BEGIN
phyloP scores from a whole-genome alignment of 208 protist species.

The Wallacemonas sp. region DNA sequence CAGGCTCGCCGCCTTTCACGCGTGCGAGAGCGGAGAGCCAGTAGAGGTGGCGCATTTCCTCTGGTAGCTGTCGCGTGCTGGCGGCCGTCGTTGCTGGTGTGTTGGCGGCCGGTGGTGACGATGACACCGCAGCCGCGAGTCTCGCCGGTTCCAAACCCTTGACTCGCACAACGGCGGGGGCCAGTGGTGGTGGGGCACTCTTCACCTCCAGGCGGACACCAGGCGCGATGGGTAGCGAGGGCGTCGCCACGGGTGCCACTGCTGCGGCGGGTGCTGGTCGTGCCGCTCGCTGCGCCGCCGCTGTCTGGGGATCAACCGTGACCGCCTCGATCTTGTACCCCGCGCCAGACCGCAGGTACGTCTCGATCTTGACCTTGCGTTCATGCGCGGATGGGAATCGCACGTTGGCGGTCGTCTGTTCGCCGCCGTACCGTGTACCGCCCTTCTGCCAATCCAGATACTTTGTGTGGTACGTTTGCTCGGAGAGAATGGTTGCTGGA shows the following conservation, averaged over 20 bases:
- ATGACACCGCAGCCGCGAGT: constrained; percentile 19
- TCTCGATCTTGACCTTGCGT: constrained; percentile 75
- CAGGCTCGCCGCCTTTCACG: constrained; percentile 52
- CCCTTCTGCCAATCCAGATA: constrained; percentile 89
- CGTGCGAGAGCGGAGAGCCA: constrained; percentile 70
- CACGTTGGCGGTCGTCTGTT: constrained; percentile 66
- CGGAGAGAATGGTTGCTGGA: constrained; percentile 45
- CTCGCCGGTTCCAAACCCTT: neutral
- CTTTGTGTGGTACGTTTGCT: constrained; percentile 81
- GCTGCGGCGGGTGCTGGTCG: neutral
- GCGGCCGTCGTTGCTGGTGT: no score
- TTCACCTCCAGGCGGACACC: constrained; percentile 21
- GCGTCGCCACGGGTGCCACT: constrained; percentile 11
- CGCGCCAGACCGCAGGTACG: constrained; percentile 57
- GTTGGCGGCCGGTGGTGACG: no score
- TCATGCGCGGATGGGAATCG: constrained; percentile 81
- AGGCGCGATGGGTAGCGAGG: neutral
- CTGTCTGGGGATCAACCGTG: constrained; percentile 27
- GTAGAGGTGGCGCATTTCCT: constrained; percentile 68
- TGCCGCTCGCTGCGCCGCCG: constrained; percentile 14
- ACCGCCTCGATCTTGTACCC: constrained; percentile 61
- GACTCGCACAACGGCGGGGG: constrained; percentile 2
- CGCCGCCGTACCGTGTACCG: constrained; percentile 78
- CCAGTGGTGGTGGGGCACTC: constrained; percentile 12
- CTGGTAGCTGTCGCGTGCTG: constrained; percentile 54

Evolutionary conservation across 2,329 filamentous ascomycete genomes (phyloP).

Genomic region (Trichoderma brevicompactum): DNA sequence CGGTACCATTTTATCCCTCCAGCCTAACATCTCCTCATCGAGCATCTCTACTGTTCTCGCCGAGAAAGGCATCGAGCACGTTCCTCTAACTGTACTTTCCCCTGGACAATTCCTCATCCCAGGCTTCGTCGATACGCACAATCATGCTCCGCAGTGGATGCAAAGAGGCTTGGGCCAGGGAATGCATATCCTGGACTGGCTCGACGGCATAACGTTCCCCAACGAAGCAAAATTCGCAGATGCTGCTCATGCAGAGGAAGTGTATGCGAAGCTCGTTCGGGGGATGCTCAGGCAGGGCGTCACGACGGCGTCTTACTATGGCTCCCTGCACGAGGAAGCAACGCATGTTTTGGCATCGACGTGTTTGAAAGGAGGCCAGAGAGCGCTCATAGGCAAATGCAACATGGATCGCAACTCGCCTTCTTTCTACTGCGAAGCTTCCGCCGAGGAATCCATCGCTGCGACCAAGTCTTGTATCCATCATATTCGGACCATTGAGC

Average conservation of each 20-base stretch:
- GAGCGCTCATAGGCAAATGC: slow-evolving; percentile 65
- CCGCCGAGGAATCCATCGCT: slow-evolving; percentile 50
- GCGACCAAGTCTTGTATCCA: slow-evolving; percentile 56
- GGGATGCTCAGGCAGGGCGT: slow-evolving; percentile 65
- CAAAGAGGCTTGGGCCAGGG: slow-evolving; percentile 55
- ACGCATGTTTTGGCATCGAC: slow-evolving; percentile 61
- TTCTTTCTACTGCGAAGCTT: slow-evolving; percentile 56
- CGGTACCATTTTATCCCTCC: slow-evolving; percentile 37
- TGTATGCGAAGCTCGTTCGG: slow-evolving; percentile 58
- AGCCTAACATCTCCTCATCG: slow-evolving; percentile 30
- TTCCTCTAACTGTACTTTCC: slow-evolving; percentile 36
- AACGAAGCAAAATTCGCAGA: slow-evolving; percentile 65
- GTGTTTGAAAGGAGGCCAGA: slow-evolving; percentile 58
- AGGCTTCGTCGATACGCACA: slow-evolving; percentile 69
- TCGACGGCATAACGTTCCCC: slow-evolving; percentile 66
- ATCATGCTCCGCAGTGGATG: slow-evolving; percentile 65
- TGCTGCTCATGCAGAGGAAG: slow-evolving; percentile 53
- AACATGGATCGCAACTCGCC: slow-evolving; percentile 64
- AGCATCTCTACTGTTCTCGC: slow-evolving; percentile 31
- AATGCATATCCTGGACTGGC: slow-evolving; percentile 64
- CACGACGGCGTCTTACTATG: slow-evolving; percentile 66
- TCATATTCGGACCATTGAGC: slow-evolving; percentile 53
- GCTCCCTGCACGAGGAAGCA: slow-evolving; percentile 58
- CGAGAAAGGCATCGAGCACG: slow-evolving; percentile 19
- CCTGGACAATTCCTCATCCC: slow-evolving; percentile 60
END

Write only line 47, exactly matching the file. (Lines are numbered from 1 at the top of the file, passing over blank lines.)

- TGCTGCTCATGCAGAGGAAG: slow-evolving; percentile 53